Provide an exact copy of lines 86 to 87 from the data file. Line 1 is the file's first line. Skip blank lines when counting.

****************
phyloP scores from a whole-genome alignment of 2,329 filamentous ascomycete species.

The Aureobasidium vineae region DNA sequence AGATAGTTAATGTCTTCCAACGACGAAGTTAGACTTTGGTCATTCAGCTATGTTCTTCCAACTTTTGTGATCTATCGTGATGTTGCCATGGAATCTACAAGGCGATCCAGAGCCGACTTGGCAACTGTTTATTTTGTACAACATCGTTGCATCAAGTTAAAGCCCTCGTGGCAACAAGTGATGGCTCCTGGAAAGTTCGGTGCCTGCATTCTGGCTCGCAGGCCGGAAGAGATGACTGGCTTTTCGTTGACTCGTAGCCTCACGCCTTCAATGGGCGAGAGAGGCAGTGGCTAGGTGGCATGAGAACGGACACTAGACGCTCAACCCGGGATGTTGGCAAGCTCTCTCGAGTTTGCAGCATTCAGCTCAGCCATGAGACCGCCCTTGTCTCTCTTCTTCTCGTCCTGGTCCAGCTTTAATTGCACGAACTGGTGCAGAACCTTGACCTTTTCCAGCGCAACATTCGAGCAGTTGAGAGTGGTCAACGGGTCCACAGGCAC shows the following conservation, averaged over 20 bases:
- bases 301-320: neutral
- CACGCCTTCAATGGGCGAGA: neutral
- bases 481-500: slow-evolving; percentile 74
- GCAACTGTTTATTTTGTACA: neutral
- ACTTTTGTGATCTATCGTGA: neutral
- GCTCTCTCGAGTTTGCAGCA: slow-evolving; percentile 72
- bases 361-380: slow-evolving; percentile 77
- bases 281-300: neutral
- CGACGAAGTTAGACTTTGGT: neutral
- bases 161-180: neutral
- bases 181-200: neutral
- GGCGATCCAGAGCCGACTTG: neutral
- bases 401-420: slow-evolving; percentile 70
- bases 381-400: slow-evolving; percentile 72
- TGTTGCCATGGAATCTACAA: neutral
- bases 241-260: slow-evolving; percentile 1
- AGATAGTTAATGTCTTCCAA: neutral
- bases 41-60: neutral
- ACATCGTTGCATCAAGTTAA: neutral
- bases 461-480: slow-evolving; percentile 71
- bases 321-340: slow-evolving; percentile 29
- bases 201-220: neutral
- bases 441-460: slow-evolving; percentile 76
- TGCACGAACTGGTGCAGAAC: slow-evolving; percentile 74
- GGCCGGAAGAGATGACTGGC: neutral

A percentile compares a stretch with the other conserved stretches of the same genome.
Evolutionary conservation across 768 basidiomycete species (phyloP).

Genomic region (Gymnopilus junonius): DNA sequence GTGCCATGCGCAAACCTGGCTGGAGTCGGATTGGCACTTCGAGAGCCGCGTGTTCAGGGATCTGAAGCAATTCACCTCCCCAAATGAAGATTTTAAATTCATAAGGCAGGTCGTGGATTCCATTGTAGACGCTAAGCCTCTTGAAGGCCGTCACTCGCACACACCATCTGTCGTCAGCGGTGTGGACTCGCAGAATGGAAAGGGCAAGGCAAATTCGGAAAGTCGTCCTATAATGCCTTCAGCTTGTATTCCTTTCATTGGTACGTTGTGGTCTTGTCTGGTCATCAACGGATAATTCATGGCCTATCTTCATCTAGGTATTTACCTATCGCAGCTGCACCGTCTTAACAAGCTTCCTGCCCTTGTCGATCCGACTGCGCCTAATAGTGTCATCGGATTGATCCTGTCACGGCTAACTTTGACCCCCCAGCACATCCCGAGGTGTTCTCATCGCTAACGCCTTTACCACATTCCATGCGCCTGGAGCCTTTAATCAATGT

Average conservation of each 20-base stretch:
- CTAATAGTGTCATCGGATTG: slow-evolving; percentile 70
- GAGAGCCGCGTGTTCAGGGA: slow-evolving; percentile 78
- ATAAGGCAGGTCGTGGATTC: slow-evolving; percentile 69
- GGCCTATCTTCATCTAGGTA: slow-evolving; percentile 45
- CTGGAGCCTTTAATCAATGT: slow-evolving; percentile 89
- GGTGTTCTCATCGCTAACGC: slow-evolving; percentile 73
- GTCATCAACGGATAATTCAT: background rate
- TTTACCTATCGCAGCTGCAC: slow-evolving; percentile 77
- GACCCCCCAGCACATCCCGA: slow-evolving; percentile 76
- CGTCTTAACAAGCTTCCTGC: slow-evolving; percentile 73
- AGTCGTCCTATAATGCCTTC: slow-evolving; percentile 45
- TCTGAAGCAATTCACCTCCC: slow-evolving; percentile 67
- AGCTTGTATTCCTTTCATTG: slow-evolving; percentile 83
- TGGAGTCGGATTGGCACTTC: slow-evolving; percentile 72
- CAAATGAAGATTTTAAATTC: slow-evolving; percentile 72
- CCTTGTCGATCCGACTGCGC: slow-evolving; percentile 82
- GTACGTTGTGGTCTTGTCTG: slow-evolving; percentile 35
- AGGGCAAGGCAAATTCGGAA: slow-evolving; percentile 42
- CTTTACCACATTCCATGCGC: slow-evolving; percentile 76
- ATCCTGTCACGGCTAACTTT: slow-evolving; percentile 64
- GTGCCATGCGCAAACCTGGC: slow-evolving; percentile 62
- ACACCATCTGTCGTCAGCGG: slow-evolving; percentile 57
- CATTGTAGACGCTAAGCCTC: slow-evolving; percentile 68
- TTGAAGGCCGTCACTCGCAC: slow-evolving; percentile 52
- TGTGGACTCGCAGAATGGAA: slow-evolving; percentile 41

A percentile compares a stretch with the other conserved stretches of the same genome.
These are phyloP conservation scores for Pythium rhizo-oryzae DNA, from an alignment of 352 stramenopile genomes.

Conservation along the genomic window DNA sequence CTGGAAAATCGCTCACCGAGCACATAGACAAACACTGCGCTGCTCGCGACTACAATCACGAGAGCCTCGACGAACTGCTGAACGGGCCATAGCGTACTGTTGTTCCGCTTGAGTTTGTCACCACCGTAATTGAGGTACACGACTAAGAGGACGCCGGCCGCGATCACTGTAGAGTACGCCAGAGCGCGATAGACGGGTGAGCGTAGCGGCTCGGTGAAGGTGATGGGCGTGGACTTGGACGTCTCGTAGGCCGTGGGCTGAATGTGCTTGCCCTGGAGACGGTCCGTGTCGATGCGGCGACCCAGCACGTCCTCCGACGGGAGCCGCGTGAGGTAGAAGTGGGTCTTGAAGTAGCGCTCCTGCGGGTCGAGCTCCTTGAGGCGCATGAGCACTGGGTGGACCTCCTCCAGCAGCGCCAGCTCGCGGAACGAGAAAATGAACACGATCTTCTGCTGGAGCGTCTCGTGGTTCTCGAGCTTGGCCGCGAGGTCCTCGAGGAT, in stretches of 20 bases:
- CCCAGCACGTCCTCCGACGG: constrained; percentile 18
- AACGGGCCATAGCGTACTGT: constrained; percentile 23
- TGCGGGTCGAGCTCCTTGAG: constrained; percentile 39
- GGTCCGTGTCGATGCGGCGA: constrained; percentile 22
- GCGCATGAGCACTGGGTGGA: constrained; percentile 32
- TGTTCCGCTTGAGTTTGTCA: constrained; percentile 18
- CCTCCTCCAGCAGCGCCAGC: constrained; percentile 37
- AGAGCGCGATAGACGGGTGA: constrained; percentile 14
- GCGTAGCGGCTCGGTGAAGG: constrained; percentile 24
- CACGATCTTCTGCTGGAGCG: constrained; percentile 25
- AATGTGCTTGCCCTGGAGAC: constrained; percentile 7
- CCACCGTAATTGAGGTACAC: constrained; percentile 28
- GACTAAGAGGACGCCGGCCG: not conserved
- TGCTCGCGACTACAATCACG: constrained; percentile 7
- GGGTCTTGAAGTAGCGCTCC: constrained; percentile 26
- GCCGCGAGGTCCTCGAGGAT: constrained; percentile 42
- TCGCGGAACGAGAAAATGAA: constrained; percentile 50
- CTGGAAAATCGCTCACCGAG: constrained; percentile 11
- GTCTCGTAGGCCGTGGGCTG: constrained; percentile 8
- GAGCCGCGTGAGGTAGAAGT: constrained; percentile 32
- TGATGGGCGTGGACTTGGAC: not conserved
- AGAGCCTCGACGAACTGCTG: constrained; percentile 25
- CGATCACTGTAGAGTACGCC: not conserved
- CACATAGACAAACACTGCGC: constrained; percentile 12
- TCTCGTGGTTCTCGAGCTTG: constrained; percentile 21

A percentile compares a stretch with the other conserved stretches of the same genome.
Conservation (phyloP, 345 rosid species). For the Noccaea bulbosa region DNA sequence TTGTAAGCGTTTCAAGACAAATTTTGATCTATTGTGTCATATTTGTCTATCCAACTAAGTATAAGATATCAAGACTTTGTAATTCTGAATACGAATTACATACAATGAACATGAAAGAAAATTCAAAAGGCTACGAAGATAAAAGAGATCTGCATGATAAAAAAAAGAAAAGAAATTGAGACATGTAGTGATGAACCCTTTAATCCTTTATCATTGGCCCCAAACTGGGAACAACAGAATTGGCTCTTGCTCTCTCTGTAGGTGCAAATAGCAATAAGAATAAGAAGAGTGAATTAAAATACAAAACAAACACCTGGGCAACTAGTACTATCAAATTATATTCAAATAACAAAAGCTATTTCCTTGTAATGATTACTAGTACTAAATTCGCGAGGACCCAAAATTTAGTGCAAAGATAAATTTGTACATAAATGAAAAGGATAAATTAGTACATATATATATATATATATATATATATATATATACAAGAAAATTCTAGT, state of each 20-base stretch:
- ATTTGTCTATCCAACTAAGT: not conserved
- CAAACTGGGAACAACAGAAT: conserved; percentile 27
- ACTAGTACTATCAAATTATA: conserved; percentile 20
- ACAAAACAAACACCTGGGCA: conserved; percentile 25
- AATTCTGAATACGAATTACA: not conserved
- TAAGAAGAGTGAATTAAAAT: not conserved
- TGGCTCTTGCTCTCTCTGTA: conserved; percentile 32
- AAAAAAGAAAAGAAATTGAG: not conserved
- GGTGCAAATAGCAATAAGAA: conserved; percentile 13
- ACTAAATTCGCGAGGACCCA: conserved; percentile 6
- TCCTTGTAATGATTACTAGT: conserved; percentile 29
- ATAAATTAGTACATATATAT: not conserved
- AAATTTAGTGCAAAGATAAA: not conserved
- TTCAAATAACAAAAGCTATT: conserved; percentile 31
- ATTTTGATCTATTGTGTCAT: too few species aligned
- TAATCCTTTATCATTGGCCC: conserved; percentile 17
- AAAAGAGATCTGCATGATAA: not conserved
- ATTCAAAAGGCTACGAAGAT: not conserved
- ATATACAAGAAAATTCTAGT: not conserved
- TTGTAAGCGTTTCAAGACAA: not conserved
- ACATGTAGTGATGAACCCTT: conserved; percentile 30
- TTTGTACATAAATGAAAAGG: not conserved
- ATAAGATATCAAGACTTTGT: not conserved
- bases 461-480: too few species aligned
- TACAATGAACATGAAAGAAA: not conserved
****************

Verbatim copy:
Conservation (phyloP, 345 rosid species). For the Noccaea bulbosa region DNA sequence TTGTAAGCGTTTCAAGACAAATTTTGATCTATTGTGTCATATTTGTCTATCCAACTAAGTATAAGATATCAAGACTTTGTAATTCTGAATACGAATTACATACAATGAACATGAAAGAAAATTCAAAAGGCTACGAAGATAAAAGAGATCTGCATGATAAAAAAAAGAAAAGAAATTGAGACATGTAGTGATGAACCCTTTAATCCTTTATCATTGGCCCCAAACTGGGAACAACAGAATTGGCTCTTGCTCTCTCTGTAGGTGCAAATAGCAATAAGAATAAGAAGAGTGAATTAAAATACAAAACAAACACCTGGGCAACTAGTACTATCAAATTATATTCAAATAACAAAAGCTATTTCCTTGTAATGATTACTAGTACTAAATTCGCGAGGACCCAAAATTTAGTGCAAAGATAAATTTGTACATAAATGAAAAGGATAAATTAGTACATATATATATATATATATATATATATATATATACAAGAAAATTCTAGT, state of each 20-base stretch:
- ATTTGTCTATCCAACTAAGT: not conserved